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Brisblant Early Notables (pre 1700)


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Brisblant Early Notables (pre 1700)



Another 29 words (2 lines of text) are included under the topic Early Brisblant Notables in all our PDF Extended History products and printed products wherever possible.

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The Great Migration


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The Great Migration



Settlers from Scotland put down roots in communities all along the east coast of North America. Some moved north from the American colonies to Canada as United Empire Loyalists during the American War of Independence. As Clan societies and highland games started in North America in the 20th century many Scots rediscovered parts of their heritage. Early North American records indicate many people bearing the name Brisblant were among those contributors: Margaret Brisben arrived in Maryland in 1664; John Brisban arrived in New York in 1819; Mrs. Brisbane with two children who landed in New Orleans in 1822..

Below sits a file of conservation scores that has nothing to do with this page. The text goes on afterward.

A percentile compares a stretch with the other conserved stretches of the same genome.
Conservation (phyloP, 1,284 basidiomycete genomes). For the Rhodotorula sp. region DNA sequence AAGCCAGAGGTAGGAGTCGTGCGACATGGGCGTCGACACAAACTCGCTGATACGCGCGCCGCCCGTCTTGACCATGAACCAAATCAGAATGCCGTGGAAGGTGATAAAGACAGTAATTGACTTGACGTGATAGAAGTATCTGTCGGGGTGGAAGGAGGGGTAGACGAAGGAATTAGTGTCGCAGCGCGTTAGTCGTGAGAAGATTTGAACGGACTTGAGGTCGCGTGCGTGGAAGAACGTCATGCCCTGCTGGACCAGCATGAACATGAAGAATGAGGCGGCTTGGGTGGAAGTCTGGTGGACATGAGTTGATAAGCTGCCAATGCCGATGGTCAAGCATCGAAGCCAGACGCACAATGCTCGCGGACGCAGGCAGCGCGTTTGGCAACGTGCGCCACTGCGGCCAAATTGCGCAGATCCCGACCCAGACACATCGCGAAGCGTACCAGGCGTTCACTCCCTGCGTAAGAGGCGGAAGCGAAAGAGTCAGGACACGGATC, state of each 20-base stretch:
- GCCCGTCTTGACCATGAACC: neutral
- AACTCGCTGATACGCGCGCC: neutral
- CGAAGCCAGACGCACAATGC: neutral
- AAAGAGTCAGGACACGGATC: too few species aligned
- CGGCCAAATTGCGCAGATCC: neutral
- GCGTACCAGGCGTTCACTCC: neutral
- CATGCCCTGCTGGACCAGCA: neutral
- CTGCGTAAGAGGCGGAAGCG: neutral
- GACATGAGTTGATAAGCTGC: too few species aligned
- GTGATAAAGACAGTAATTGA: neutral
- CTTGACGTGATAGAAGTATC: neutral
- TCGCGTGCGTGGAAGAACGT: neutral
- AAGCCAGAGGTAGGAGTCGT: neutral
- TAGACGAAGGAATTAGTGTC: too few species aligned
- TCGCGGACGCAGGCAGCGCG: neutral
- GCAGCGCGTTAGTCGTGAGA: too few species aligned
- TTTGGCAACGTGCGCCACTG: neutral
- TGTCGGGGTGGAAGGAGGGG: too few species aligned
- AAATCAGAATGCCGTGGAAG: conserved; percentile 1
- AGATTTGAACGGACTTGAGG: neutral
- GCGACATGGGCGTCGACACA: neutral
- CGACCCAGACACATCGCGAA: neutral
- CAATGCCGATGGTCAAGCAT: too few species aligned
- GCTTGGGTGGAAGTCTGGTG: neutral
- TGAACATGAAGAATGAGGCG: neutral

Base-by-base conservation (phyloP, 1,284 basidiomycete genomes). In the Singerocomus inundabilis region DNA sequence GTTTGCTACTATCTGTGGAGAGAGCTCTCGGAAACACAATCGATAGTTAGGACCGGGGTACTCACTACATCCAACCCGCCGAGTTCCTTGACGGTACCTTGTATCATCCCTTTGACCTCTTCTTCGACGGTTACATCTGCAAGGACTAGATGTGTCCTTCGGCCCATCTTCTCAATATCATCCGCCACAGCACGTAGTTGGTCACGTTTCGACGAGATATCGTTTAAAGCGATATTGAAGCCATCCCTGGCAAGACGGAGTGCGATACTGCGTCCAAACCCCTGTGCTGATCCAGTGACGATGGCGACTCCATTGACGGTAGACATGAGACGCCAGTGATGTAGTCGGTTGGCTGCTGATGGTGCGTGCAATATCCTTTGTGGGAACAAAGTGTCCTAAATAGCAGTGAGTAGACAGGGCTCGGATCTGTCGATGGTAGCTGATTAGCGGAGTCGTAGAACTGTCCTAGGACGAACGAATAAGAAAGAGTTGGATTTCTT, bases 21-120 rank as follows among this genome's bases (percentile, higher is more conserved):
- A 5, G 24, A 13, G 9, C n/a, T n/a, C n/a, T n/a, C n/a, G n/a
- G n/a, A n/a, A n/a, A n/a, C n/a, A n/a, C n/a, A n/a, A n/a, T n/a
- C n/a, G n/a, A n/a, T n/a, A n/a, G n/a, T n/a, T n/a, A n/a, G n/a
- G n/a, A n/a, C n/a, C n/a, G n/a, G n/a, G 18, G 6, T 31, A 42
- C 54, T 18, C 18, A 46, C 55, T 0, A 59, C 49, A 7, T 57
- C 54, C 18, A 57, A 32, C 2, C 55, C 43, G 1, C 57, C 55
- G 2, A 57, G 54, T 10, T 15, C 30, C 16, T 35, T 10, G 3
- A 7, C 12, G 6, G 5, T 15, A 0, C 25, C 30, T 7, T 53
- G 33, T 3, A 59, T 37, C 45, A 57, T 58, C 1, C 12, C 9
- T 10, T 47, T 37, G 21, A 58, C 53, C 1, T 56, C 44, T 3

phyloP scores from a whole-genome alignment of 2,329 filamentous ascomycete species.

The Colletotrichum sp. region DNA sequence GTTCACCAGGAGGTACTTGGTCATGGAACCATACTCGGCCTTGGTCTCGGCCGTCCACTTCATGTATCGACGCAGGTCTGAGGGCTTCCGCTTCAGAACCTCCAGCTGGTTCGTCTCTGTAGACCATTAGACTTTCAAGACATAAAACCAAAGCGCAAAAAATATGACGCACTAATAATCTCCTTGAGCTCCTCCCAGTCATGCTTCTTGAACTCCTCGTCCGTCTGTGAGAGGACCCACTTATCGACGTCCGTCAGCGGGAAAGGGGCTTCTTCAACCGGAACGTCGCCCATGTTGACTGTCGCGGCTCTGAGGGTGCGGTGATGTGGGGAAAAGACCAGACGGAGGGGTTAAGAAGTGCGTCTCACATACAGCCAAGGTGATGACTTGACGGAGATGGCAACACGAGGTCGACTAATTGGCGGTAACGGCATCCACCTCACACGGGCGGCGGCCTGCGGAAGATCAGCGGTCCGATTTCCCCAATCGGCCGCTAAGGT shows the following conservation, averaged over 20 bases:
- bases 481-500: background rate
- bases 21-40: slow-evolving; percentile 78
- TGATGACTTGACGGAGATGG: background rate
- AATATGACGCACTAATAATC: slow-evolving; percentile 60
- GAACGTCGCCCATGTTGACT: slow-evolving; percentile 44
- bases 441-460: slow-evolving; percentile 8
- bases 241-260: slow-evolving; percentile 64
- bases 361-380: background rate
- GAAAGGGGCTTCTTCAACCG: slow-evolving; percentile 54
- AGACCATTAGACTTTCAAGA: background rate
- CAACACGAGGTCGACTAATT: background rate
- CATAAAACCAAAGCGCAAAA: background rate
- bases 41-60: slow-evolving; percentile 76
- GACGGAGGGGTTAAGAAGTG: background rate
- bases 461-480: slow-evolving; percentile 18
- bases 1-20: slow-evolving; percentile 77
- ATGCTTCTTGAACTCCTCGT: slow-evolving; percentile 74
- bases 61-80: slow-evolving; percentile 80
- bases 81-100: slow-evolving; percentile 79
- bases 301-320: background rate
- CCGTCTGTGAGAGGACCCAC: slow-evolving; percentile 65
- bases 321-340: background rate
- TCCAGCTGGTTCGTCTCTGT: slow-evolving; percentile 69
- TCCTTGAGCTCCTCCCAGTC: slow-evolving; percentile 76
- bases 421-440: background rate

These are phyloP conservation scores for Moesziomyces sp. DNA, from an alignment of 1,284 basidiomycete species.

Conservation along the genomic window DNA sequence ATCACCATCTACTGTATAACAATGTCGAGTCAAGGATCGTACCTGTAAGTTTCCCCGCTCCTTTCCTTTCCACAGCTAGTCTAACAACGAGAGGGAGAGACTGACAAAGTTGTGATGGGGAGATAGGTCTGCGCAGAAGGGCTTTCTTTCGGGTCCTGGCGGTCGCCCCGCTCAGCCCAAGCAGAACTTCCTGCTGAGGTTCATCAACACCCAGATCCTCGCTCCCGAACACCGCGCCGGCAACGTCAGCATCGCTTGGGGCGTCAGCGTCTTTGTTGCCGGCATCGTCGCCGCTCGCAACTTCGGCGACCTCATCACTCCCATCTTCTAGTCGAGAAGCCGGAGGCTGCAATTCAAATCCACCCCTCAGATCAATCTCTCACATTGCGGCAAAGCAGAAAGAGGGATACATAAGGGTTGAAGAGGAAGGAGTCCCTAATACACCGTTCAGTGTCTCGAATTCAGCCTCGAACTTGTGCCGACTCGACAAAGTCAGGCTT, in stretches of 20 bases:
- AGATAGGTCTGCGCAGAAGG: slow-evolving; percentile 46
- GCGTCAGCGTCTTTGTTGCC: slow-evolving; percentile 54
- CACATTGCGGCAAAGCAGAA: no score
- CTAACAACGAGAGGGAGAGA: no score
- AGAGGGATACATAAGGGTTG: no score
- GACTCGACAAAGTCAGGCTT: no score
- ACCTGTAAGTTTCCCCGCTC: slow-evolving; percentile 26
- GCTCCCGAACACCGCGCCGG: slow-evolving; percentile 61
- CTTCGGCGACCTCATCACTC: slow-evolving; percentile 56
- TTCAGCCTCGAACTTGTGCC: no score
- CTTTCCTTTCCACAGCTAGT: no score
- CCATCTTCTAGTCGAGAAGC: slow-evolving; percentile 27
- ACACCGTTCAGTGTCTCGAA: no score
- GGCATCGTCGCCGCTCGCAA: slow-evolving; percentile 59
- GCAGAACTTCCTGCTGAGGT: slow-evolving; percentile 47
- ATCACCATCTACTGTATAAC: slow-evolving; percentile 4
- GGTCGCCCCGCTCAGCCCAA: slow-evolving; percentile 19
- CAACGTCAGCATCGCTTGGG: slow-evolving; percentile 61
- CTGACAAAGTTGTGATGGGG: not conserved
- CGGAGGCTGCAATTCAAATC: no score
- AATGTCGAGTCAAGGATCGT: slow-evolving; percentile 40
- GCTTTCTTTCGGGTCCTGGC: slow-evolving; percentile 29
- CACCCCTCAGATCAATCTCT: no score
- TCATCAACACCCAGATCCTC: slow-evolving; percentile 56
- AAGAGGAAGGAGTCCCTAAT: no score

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Motto


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Motto



The motto was originally a war cry or slogan. Mottoes first began to be shown with arms in the 14th and 15th centuries, but were not in general use until the 17th century. Thus the oldest coats of arms generally do not include a motto. Mottoes seldom form part of the grant of arms: Under most heraldic authorities, a motto is an optional component of the coat of arms, and can be added to or changed at will; many families have chosen not to display a motto.

Motto: Certamine summo
Motto Translation: In the battle's height.


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Brisblant Family Crest Products


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Brisblant Family Crest Products




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See Also


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See Also




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Citations


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Citations